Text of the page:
These security properties may change during run-time, as a result of a trusted application accessing some object or resource that requires use of the internal memory, but also as a result of direct request by the trusted application. The TEE supervises all such changes and takes appropriate action when needed. This is probably best illustrated with the example:

For reference, an extension to the commonly known "malloc" function may be used when implementing the embodiments herein. See GlobalPlatform Document GPD_SPE_010, "TEE Internal API Specification", published at http://www.globalplatform.org/specificationform.asp?fid=7762. In this specification the malloc function is extended with a second parameter denoted "hint".

The description of "malloc" from the specification follows here:

void* TEE_Malloc(size_t size, uint32_t hint)

Description The TEE_Malloc function allocates space for an object whose size in bytes is specified in the parameter size. The pointer returned is guaranteed to be aligned such that it may be assigned as a pointer to any of the basic C types. The parameter hint is a hint to the allocator. In this version of the specification, only one hint is defined. This parameter is nonetheless included so that the Trusted Applications may refer to various pools of memory or request special characteristics for the allocated memory by using an implementation-defined hint. Future versions of this specification may introduce additional standard hints. The hint must be attached to the allocated block and should be used when the block is reallocated with TEE_Realloc. If the space cannot be allocated, a NULL pointer is returned.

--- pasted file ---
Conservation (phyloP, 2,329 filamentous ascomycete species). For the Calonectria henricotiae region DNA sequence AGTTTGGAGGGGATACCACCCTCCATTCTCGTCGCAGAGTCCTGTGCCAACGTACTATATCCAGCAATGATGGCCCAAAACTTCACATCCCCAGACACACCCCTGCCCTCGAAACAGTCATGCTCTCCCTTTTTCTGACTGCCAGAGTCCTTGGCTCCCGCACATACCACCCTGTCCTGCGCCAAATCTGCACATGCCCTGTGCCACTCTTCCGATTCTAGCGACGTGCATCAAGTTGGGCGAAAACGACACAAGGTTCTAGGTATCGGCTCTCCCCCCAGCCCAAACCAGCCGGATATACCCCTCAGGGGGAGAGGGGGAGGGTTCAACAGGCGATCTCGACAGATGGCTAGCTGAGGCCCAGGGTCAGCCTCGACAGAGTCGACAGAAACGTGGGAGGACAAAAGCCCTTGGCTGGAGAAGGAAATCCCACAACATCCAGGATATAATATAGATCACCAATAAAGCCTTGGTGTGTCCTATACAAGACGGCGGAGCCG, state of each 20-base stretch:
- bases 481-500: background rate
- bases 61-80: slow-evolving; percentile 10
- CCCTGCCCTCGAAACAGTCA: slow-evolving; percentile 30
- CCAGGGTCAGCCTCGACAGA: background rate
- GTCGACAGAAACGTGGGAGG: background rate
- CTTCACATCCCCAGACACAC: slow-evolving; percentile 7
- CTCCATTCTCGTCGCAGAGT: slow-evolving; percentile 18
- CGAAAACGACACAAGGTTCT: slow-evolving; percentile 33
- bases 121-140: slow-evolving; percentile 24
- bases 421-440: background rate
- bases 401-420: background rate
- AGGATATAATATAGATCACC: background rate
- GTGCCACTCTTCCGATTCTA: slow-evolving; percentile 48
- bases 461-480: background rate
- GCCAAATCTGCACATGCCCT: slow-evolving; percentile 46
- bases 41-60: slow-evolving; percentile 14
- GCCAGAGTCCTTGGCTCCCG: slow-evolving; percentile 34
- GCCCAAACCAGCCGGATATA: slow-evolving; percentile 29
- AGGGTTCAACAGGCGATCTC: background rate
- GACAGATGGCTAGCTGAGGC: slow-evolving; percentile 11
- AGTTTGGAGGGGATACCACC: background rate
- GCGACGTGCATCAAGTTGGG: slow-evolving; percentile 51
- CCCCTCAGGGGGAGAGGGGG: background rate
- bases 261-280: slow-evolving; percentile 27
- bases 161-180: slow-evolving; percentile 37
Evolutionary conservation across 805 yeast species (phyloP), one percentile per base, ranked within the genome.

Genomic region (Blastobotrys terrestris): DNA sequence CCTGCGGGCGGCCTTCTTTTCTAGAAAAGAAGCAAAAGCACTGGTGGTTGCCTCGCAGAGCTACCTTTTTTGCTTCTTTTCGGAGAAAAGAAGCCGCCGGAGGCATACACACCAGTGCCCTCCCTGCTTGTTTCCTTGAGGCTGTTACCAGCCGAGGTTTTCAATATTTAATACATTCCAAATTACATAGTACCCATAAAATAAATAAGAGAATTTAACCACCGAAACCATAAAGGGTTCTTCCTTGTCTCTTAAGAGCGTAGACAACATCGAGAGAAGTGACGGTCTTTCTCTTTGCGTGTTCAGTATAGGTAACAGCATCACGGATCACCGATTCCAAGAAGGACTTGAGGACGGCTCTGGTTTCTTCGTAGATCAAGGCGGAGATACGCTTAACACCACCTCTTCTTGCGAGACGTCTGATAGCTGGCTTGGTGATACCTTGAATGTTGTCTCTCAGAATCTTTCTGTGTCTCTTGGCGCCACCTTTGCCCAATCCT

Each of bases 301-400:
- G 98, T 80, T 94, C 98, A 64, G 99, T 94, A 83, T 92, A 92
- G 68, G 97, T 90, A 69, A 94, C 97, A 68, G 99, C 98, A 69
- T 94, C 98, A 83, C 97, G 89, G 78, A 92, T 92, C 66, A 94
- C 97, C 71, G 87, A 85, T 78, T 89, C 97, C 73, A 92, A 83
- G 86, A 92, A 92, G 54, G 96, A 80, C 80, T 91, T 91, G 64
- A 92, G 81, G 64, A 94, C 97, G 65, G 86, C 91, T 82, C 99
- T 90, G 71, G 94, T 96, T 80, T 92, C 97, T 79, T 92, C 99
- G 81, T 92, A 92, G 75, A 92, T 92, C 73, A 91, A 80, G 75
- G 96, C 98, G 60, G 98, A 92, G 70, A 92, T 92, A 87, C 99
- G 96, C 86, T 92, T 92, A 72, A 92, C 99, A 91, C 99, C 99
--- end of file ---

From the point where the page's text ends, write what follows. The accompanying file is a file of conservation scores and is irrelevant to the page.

Parameter size: The size of the buffer to be allocated. hint: A hint to the allocator. Currently defined values are as follows: The default value, 0, guarantees that the returned block of memory is filled with zeros. Values in the range [0x00000001, 0x7FFFFFFF] are reserved for future version of this specification. Values in the range [0x80000000, 0xFFFFFFFF] can be used for implementation-defined hints.

Return Value Upon successful completion, with size not equal to zero, the function returns a pointer to the allocated space. If the space cannot be allocated, a NULL pointer is returned. If the size of the requested space is zero, the value returned is undefined but guaranteed to be different from NULL and MUST NOT be accessed by the Trusted Application.

As used herein, the expression "in some embodiments" has been used to indicate that the features of the embodiment described may be combined with any other embodiment disclosed herein.

Even though embodiments of the various aspects have been described, many different alterations, modifications and the like thereof will become apparent for those skilled in the art. The described embodiments are therefore not intended to limit the scope of the present disclosure.